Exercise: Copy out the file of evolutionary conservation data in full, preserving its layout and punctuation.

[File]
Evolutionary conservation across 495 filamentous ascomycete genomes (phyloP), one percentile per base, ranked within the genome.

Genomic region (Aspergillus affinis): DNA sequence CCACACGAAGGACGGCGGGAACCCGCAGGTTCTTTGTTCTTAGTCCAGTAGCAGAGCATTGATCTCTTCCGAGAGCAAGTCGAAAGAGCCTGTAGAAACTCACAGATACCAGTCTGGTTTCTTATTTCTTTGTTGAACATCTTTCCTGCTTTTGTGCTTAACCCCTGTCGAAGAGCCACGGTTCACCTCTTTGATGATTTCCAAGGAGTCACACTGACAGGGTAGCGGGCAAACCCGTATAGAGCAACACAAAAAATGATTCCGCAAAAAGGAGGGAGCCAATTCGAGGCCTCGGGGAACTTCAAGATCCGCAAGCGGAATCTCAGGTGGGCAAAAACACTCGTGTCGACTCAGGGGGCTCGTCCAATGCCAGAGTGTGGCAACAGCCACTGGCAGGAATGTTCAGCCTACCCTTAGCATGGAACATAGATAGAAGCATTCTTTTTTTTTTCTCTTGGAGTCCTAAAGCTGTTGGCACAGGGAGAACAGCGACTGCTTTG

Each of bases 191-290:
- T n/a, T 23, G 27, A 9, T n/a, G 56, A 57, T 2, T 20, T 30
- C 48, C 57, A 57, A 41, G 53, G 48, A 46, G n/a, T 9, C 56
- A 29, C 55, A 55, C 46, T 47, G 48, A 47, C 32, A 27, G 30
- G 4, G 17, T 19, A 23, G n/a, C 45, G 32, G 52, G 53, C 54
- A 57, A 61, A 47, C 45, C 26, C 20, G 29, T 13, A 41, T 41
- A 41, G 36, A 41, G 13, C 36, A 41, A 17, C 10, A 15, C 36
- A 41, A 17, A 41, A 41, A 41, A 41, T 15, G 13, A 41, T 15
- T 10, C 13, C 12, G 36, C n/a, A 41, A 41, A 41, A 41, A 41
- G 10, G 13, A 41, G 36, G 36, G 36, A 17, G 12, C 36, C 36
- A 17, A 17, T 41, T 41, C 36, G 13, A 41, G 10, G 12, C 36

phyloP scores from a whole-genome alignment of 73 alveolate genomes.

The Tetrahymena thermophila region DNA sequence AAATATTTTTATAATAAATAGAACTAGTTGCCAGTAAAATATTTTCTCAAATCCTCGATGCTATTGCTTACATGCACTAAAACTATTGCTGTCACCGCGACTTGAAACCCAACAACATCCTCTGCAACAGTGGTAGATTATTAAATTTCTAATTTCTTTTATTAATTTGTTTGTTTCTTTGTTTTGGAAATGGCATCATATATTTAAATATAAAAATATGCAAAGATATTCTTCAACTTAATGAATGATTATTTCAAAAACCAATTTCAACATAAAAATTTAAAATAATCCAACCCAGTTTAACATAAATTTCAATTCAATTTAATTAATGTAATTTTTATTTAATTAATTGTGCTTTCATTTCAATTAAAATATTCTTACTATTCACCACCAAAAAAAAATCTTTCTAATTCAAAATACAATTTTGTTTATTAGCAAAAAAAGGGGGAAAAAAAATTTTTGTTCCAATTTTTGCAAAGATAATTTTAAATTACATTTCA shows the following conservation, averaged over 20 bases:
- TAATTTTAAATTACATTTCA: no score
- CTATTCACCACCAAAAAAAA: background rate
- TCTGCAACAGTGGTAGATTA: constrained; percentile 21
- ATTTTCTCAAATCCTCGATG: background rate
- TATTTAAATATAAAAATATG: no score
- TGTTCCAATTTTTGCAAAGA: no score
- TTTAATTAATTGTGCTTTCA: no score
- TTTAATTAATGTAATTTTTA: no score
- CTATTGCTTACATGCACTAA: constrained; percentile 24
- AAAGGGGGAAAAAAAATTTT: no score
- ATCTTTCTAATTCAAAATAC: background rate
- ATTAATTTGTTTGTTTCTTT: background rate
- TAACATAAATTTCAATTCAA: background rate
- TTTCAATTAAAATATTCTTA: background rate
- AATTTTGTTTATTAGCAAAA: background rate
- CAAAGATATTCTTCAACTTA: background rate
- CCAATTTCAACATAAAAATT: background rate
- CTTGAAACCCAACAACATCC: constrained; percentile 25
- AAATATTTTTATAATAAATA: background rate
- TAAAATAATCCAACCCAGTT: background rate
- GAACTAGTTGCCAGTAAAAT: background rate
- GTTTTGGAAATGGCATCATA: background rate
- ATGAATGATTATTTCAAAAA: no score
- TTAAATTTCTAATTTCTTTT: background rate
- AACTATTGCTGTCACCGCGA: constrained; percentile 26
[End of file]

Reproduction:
Evolutionary conservation across 495 filamentous ascomycete genomes (phyloP), one percentile per base, ranked within the genome.

Genomic region (Aspergillus affinis): DNA sequence CCACACGAAGGACGGCGGGAACCCGCAGGTTCTTTGTTCTTAGTCCAGTAGCAGAGCATTGATCTCTTCCGAGAGCAAGTCGAAAGAGCCTGTAGAAACTCACAGATACCAGTCTGGTTTCTTATTTCTTTGTTGAACATCTTTCCTGCTTTTGTGCTTAACCCCTGTCGAAGAGCCACGGTTCACCTCTTTGATGATTTCCAAGGAGTCACACTGACAGGGTAGCGGGCAAACCCGTATAGAGCAACACAAAAAATGATTCCGCAAAAAGGAGGGAGCCAATTCGAGGCCTCGGGGAACTTCAAGATCCGCAAGCGGAATCTCAGGTGGGCAAAAACACTCGTGTCGACTCAGGGGGCTCGTCCAATGCCAGAGTGTGGCAACAGCCACTGGCAGGAATGTTCAGCCTACCCTTAGCATGGAACATAGATAGAAGCATTCTTTTTTTTTTCTCTTGGAGTCCTAAAGCTGTTGGCACAGGGAGAACAGCGACTGCTTTG

Each of bases 191-290:
- T n/a, T 23, G 27, A 9, T n/a, G 56, A 57, T 2, T 20, T 30
- C 48, C 57, A 57, A 41, G 53, G 48, A 46, G n/a, T 9, C 56
- A 29, C 55, A 55, C 46, T 47, G 48, A 47, C 32, A 27, G 30
- G 4, G 17, T 19, A 23, G n/a, C 45, G 32, G 52, G 53, C 54
- A 57, A 61, A 47, C 45, C 26, C 20, G 29, T 13, A 41, T 41
- A 41, G 36, A 41, G 13, C 36, A 41, A 17, C 10, A 15, C 36
- A 41, A 17, A 41, A 41, A 41, A 41, T 15, G 13, A 41, T 15
- T 10, C 13, C 12, G 36, C n/a, A 41, A 41, A 41, A 41, A 41
- G 10, G 13, A 41, G 36, G 36, G 36, A 17, G 12, C 36, C 36
- A 17, A 17, T 41, T 41, C 36, G 13, A 41, G 10, G 12, C 36

phyloP scores from a whole-genome alignment of 73 alveolate genomes.

The Tetrahymena thermophila region DNA sequence AAATATTTTTATAATAAATAGAACTAGTTGCCAGTAAAATATTTTCTCAAATCCTCGATGCTATTGCTTACATGCACTAAAACTATTGCTGTCACCGCGACTTGAAACCCAACAACATCCTCTGCAACAGTGGTAGATTATTAAATTTCTAATTTCTTTTATTAATTTGTTTGTTTCTTTGTTTTGGAAATGGCATCATATATTTAAATATAAAAATATGCAAAGATATTCTTCAACTTAATGAATGATTATTTCAAAAACCAATTTCAACATAAAAATTTAAAATAATCCAACCCAGTTTAACATAAATTTCAATTCAATTTAATTAATGTAATTTTTATTTAATTAATTGTGCTTTCATTTCAATTAAAATATTCTTACTATTCACCACCAAAAAAAAATCTTTCTAATTCAAAATACAATTTTGTTTATTAGCAAAAAAAGGGGGAAAAAAAATTTTTGTTCCAATTTTTGCAAAGATAATTTTAAATTACATTTCA shows the following conservation, averaged over 20 bases:
- TAATTTTAAATTACATTTCA: no score
- CTATTCACCACCAAAAAAAA: background rate
- TCTGCAACAGTGGTAGATTA: constrained; percentile 21
- ATTTTCTCAAATCCTCGATG: background rate
- TATTTAAATATAAAAATATG: no score
- TGTTCCAATTTTTGCAAAGA: no score
- TTTAATTAATTGTGCTTTCA: no score
- TTTAATTAATGTAATTTTTA: no score
- CTATTGCTTACATGCACTAA: constrained; percentile 24
- AAAGGGGGAAAAAAAATTTT: no score
- ATCTTTCTAATTCAAAATAC: background rate
- ATTAATTTGTTTGTTTCTTT: background rate
- TAACATAAATTTCAATTCAA: background rate
- TTTCAATTAAAATATTCTTA: background rate
- AATTTTGTTTATTAGCAAAA: background rate
- CAAAGATATTCTTCAACTTA: background rate
- CCAATTTCAACATAAAAATT: background rate
- CTTGAAACCCAACAACATCC: constrained; percentile 25
- AAATATTTTTATAATAAATA: background rate
- TAAAATAATCCAACCCAGTT: background rate
- GAACTAGTTGCCAGTAAAAT: background rate
- GTTTTGGAAATGGCATCATA: background rate
- ATGAATGATTATTTCAAAAA: no score
- TTAAATTTCTAATTTCTTTT: background rate
- AACTATTGCTGTCACCGCGA: constrained; percentile 26